The body shop stripped down the panels to bare metal. Keep in mind that this paint job occurred 17 months after the work I had done. I had painted the car myself using proper paint but put in spray bombs by a paint supply house. It was just a way to make the car presentable until this paint job could be done. You can see the tiny amount of filler needed on the rocker panel. You can also see the joint at the top of my quarter panel.
This photo shows the filler applied by the body shop covering the quarter panel joints. Towards the rear of the quarter they applied pale green glazing putty to cover minor imperfections in the aftermarket panel. The yellow colour down low and on the door is a metal sealer.
As shown above, I had taken the whole front clip off the car and I had examined the insides of both front fenders. They really looked fine inside. The body shop found that the bottom of the fender between the wheel and door had rotted out. This is probably the most common rust repair on these cars. The water trough at the base of the windshield simply empties into the fenders so every piece of road crap that ever hit your window winds up in the fender.
Upon stripping the door down, the shop decided that the bottom of the door skin needed replacing. The original was not terrible, but rather than waste time, they just sliced off the skin and replaced with new metal.
This was probably the worst aspect of the job and the technician said he spent a ton of time here. When I had the rear window out of the car I had found bits of vinyl in the trim area. Normally the vinyl roof terminates at a trim piece crossing the quarter panel right around where my quarter panel was welded. Since the quarters on both sides had been changed there was no other evidence of the vinyl roof anywhere until the roof was sanded off. In several locations, small patches had to be welded onto the roof due to pin holes. The whole roof had to be skim filled to make it smooth. Vinyl roofs are passe now and they really cause a lot of damage.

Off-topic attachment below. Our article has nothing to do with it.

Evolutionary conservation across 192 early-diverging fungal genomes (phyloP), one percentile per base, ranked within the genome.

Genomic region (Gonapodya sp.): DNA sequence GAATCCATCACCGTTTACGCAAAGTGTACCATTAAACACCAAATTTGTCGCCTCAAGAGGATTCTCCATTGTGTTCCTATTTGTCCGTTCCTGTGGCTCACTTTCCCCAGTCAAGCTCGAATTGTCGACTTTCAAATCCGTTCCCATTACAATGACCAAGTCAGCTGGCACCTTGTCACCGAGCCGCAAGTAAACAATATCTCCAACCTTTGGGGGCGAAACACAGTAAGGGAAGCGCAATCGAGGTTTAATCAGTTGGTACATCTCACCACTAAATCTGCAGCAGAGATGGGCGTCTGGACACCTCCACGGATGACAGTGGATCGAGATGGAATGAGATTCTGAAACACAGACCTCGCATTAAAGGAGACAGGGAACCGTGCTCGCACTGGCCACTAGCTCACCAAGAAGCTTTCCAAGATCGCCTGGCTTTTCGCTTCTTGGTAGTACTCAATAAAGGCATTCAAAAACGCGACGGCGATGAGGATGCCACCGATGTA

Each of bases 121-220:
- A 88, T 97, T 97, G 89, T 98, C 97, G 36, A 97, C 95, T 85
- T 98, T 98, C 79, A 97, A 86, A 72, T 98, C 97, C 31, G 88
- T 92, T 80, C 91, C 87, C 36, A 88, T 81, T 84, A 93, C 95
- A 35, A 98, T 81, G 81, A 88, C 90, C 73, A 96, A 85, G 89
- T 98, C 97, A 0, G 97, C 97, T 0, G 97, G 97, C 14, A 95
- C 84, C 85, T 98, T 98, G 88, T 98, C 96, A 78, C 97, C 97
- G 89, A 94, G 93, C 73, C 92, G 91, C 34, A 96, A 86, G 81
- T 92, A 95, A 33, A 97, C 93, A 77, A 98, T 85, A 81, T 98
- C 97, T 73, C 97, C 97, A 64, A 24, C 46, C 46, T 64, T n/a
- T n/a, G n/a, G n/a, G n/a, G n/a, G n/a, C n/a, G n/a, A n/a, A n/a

Just like the doors, the bottom edge of the trunk lid was swelling up with corrosion. This task was farmed over to another guy in the shop who specialized in replacing pieces like this.
The whole car was sprayed with a high end filling primer to flatten out the final imperfections. The roof, fender, and hood have already been sanded. After sanding, the primer felt like a baby's bottom.
After waiting so long it was finally painted. This picture does not do it justice. The shine was blinding and looked a mile deep.
After getting it home I had to install the mirrors which also go painted, put on all the chrome, rubber, lights, etc. Once it was painted the ratty wheels looked totally out of place. I got replica Rallye wheels from Wheel Vintiques. With everything put back together it looked like this.